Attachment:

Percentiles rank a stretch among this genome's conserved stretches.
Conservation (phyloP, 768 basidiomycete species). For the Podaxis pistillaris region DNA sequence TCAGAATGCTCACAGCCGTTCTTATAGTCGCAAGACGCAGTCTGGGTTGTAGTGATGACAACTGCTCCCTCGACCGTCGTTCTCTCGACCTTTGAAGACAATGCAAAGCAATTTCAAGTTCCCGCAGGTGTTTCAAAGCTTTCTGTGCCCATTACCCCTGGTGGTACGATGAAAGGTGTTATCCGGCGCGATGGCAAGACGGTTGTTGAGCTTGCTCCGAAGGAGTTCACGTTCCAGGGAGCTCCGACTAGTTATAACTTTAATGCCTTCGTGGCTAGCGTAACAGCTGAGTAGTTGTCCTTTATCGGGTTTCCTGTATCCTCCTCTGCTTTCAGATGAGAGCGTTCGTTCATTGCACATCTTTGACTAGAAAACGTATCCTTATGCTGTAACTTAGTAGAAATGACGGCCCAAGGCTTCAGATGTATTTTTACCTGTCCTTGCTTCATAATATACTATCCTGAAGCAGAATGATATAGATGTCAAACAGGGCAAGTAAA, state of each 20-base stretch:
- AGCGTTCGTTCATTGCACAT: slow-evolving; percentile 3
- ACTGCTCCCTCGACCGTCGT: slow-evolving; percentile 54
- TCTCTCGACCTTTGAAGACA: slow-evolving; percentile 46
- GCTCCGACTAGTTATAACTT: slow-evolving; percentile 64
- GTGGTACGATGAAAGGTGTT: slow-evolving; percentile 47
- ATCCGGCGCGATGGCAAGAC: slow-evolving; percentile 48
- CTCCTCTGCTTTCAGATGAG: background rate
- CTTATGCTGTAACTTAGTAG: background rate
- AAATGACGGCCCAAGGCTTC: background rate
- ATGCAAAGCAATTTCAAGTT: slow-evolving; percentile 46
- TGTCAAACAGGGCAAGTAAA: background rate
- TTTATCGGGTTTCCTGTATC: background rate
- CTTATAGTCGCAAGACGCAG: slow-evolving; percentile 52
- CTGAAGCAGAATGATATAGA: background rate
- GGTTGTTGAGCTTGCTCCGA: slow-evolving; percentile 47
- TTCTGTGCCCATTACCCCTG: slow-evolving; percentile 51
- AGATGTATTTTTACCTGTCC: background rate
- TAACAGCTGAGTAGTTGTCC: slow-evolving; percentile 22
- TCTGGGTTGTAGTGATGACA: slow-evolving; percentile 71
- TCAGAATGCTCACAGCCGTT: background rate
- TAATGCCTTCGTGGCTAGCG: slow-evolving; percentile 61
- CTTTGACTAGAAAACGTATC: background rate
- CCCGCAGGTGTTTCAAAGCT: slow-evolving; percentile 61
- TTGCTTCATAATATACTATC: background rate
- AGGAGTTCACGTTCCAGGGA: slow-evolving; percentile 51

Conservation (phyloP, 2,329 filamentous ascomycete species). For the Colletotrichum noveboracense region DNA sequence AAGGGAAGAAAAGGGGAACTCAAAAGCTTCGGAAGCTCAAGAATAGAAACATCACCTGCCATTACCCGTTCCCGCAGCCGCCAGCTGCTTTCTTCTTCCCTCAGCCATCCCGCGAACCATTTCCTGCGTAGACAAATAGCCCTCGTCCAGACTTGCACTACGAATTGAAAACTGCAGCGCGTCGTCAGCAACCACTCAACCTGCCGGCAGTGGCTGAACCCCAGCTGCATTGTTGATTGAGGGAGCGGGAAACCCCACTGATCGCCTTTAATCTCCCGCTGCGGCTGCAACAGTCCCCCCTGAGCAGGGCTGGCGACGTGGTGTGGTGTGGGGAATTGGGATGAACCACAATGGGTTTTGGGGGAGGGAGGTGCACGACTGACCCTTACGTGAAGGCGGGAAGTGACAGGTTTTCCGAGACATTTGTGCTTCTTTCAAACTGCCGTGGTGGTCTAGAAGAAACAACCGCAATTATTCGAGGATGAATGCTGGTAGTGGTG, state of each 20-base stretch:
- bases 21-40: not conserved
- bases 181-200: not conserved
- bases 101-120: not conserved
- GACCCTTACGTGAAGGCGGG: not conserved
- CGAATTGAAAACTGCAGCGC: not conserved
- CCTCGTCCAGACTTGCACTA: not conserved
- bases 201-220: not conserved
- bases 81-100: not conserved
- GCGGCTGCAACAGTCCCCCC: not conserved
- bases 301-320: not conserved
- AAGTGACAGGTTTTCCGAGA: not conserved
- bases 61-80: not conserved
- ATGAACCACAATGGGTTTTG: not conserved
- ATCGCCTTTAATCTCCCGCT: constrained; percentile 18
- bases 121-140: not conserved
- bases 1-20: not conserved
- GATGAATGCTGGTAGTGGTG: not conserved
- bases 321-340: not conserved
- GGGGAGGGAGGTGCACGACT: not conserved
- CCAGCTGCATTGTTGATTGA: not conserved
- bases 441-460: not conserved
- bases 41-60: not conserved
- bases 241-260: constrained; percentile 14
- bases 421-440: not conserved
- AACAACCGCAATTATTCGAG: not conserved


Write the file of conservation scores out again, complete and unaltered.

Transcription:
Percentiles rank a stretch among this genome's conserved stretches.
Conservation (phyloP, 768 basidiomycete species). For the Podaxis pistillaris region DNA sequence TCAGAATGCTCACAGCCGTTCTTATAGTCGCAAGACGCAGTCTGGGTTGTAGTGATGACAACTGCTCCCTCGACCGTCGTTCTCTCGACCTTTGAAGACAATGCAAAGCAATTTCAAGTTCCCGCAGGTGTTTCAAAGCTTTCTGTGCCCATTACCCCTGGTGGTACGATGAAAGGTGTTATCCGGCGCGATGGCAAGACGGTTGTTGAGCTTGCTCCGAAGGAGTTCACGTTCCAGGGAGCTCCGACTAGTTATAACTTTAATGCCTTCGTGGCTAGCGTAACAGCTGAGTAGTTGTCCTTTATCGGGTTTCCTGTATCCTCCTCTGCTTTCAGATGAGAGCGTTCGTTCATTGCACATCTTTGACTAGAAAACGTATCCTTATGCTGTAACTTAGTAGAAATGACGGCCCAAGGCTTCAGATGTATTTTTACCTGTCCTTGCTTCATAATATACTATCCTGAAGCAGAATGATATAGATGTCAAACAGGGCAAGTAAA, state of each 20-base stretch:
- AGCGTTCGTTCATTGCACAT: slow-evolving; percentile 3
- ACTGCTCCCTCGACCGTCGT: slow-evolving; percentile 54
- TCTCTCGACCTTTGAAGACA: slow-evolving; percentile 46
- GCTCCGACTAGTTATAACTT: slow-evolving; percentile 64
- GTGGTACGATGAAAGGTGTT: slow-evolving; percentile 47
- ATCCGGCGCGATGGCAAGAC: slow-evolving; percentile 48
- CTCCTCTGCTTTCAGATGAG: background rate
- CTTATGCTGTAACTTAGTAG: background rate
- AAATGACGGCCCAAGGCTTC: background rate
- ATGCAAAGCAATTTCAAGTT: slow-evolving; percentile 46
- TGTCAAACAGGGCAAGTAAA: background rate
- TTTATCGGGTTTCCTGTATC: background rate
- CTTATAGTCGCAAGACGCAG: slow-evolving; percentile 52
- CTGAAGCAGAATGATATAGA: background rate
- GGTTGTTGAGCTTGCTCCGA: slow-evolving; percentile 47
- TTCTGTGCCCATTACCCCTG: slow-evolving; percentile 51
- AGATGTATTTTTACCTGTCC: background rate
- TAACAGCTGAGTAGTTGTCC: slow-evolving; percentile 22
- TCTGGGTTGTAGTGATGACA: slow-evolving; percentile 71
- TCAGAATGCTCACAGCCGTT: background rate
- TAATGCCTTCGTGGCTAGCG: slow-evolving; percentile 61
- CTTTGACTAGAAAACGTATC: background rate
- CCCGCAGGTGTTTCAAAGCT: slow-evolving; percentile 61
- TTGCTTCATAATATACTATC: background rate
- AGGAGTTCACGTTCCAGGGA: slow-evolving; percentile 51

Conservation (phyloP, 2,329 filamentous ascomycete species). For the Colletotrichum noveboracense region DNA sequence AAGGGAAGAAAAGGGGAACTCAAAAGCTTCGGAAGCTCAAGAATAGAAACATCACCTGCCATTACCCGTTCCCGCAGCCGCCAGCTGCTTTCTTCTTCCCTCAGCCATCCCGCGAACCATTTCCTGCGTAGACAAATAGCCCTCGTCCAGACTTGCACTACGAATTGAAAACTGCAGCGCGTCGTCAGCAACCACTCAACCTGCCGGCAGTGGCTGAACCCCAGCTGCATTGTTGATTGAGGGAGCGGGAAACCCCACTGATCGCCTTTAATCTCCCGCTGCGGCTGCAACAGTCCCCCCTGAGCAGGGCTGGCGACGTGGTGTGGTGTGGGGAATTGGGATGAACCACAATGGGTTTTGGGGGAGGGAGGTGCACGACTGACCCTTACGTGAAGGCGGGAAGTGACAGGTTTTCCGAGACATTTGTGCTTCTTTCAAACTGCCGTGGTGGTCTAGAAGAAACAACCGCAATTATTCGAGGATGAATGCTGGTAGTGGTG, state of each 20-base stretch:
- bases 21-40: not conserved
- bases 181-200: not conserved
- bases 101-120: not conserved
- GACCCTTACGTGAAGGCGGG: not conserved
- CGAATTGAAAACTGCAGCGC: not conserved
- CCTCGTCCAGACTTGCACTA: not conserved
- bases 201-220: not conserved
- bases 81-100: not conserved
- GCGGCTGCAACAGTCCCCCC: not conserved
- bases 301-320: not conserved
- AAGTGACAGGTTTTCCGAGA: not conserved
- bases 61-80: not conserved
- ATGAACCACAATGGGTTTTG: not conserved
- ATCGCCTTTAATCTCCCGCT: constrained; percentile 18
- bases 121-140: not conserved
- bases 1-20: not conserved
- GATGAATGCTGGTAGTGGTG: not conserved
- bases 321-340: not conserved
- GGGGAGGGAGGTGCACGACT: not conserved
- CCAGCTGCATTGTTGATTGA: not conserved
- bases 441-460: not conserved
- bases 41-60: not conserved
- bases 241-260: constrained; percentile 14
- bases 421-440: not conserved
- AACAACCGCAATTATTCGAG: not conserved